In reply to:
are there any other "safety conscientious" suggestions?
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The lift itself has been well covered, but I'll get into steering correction and general pre-lift prep.
Give the suspension and steering joints a complete inspection. (everything IS 15 years old or so...) This
means the spring bushings, kingpin berings for wear, well bearings, tie rod and drag link ends, steering box,
steering damper, anything that moves, particularly on the front axle.
Poly bushings are better than rubber for springs as they are stiffer and help limit sway. a small amount of flex
may be lost but that is small potatoes compared to the safety improvement.
After the lift, check the castor to be sure you still have 3.5-4 deg. less castor will cause the rig to wander
on the highway.
Steering correction. The Breeze Xover was mentioned, and that kit is what I always recomend as the best
design. Others have Xovers steerings and even high steer's that take the tierod above the springs, but the
other Xovers aren as solid as the Breeze, and the high steers change (reverses) the ackerman angle which
will affect the toe-in during turns. Not good, epesially on the street.
Your available options for steering correction are intended to keep the drag link from hitting the springs, and
in some cases to eliminate bump steer, which is a by-product of lifting the chassis and therfor the steering box
higher than stock.
If you look at a stock drag link it is almost perfectly level with the ground. It is also in line with the roll
center of the front axle and that keeps the effective length of the drag link nearly static as the supension
moves. If you look at a lifted rig, regardless of whether it is a spring lift, SPOA or some combination, the
steering box end of the drag link is well above the axle end. If you look at the arc the drag link makes at
the axle end as the supension flexs, it changes where the steering points the wheels as it goes up and down.
this is bump steer, and can be so bad as to cause lane changes on the highway in extreme cases.
Z-link - This is a modified drag link, usually a cut and welded drag link, some are made one piece, that clears
the springs but does not correct bump steer and can even flex and worsen the steering precision. In the
worst case it can bend or break much easier than a straight drag link.
Drop pitman arm - This is limited to about 3" and is only really suitable for spring lifts by itself. an extreme
lift might want to use a drop pitman in combination with another steering correction to give enough correction.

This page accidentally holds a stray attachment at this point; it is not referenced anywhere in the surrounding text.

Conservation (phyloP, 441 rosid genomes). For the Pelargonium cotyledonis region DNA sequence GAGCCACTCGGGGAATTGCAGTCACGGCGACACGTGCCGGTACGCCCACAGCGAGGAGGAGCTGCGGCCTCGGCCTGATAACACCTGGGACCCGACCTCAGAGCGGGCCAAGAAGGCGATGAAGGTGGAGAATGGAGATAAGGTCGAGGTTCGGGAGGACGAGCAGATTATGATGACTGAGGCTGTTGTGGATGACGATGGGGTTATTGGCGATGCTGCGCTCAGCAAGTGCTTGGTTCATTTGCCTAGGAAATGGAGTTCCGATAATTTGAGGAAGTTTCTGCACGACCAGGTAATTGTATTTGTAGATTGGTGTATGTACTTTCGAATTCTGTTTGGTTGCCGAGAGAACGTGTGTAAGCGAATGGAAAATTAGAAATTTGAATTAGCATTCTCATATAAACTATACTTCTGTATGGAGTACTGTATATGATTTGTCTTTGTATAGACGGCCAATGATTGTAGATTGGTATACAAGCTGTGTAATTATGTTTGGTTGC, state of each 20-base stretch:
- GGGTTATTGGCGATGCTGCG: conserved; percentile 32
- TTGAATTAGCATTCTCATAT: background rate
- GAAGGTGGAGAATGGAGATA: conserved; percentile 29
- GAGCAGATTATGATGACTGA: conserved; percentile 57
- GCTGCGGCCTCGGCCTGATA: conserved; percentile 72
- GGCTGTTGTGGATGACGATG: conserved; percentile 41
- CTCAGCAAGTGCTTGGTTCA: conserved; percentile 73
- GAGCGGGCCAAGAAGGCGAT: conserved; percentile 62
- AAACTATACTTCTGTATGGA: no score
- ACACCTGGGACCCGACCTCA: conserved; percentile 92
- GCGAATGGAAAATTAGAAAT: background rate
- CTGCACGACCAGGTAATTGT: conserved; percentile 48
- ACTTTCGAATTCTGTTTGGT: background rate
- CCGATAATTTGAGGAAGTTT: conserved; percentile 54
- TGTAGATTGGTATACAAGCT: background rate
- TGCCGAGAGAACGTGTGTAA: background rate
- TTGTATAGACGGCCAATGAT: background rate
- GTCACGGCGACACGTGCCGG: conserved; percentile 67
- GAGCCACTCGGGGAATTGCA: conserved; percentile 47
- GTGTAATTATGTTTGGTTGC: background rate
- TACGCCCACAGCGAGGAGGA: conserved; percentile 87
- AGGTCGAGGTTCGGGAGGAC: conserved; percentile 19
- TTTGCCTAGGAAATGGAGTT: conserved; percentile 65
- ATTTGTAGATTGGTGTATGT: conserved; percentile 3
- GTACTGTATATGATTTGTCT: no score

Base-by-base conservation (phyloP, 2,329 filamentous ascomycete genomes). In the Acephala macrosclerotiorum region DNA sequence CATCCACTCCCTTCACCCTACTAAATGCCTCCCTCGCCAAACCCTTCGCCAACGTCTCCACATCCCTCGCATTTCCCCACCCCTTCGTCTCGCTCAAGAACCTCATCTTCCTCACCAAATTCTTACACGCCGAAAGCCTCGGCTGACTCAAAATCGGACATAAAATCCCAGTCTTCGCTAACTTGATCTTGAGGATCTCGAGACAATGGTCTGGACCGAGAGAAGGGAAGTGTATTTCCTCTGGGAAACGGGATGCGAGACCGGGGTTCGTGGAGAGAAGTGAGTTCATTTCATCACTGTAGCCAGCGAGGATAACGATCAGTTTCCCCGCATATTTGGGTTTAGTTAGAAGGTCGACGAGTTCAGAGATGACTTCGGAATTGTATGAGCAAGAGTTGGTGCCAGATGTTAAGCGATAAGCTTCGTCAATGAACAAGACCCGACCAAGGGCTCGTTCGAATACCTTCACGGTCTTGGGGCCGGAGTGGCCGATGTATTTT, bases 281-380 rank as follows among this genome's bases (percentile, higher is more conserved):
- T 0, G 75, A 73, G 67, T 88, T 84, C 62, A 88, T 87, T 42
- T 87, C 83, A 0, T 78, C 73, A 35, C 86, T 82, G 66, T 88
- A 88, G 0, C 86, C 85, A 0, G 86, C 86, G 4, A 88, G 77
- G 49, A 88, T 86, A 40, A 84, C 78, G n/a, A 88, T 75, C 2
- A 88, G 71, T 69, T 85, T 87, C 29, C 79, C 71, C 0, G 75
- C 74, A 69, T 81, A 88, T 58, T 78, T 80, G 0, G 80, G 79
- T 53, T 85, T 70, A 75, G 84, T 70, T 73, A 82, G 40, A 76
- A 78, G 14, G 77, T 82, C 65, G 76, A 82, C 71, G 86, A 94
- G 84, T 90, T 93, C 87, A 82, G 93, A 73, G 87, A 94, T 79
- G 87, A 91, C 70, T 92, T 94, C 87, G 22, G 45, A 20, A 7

Idler arm - (calmini is the only one I know of) with this system the tie rod is fliped end for end and a shorter
drag link goes to an idler arm, then a second drag link goes bak under the steering box to the reversed tie rod.
its advantage is that it will eliminate bump steer, and allow a change in steering speeds by changeing
the effective length of the pitman arm at the idler arm. Its drawback is tha it hangs low and may hit rocks
in extreme wheeling.
Xover - it doe a goog job correcting steering for 4-6 inch lifts or so. It also gets the drag link up out of the way.
It leaves the tie rod in the stock location where it is vulnerable to rocks.
The Breeze unit attaches to the brake caliper bolts and replaces the kingpin cap, giving it 6 bolted joints,
as well as using the kingpin boss for additional sheer strength, onloading the kingpin bolts slightly. The
Breez is the only one piece arm (that I am aware of) and has a hardened king pin pressed in and welded.
RRO's is a 2 piece arm, the caliper piece welded to the arm, with a pressed king pin. I don't know if it is
hardened. earlier versions only bolted to the 4 kingpin bolts and required re-drilling and taping the knuckle
bolt holes which weakened them. Reports were made of some failing in use hence the design change.
the Spidertrax unit has a bolted bracket down to the stock steering arm on the knuckle and bolts on top of
the kingpin cap I belive.
Other units bolt only to the caliper. This includes the slightly modified Mercedes arms, which are also used in
highsteer conversions. I think this lacks strength, although I have not heard of one failing at the caliper. I
don't like it as it is certain to flex the caliper which is not doing the brakes any good.
High steer - many make them. or you can go with the Mercedes arms on both sides, shorten the tie rod,
and reuse the stock drag link. All designs so far reverse the ackerman angle of the steering knuckle. As
described above, this insures the Toe-in is only correct when steering straight. the shrper the turn, the
further out of toe you are. This cannot be good.
Wow, I seem to have done a long version on this subject, but that's OK, I'll save it for future use.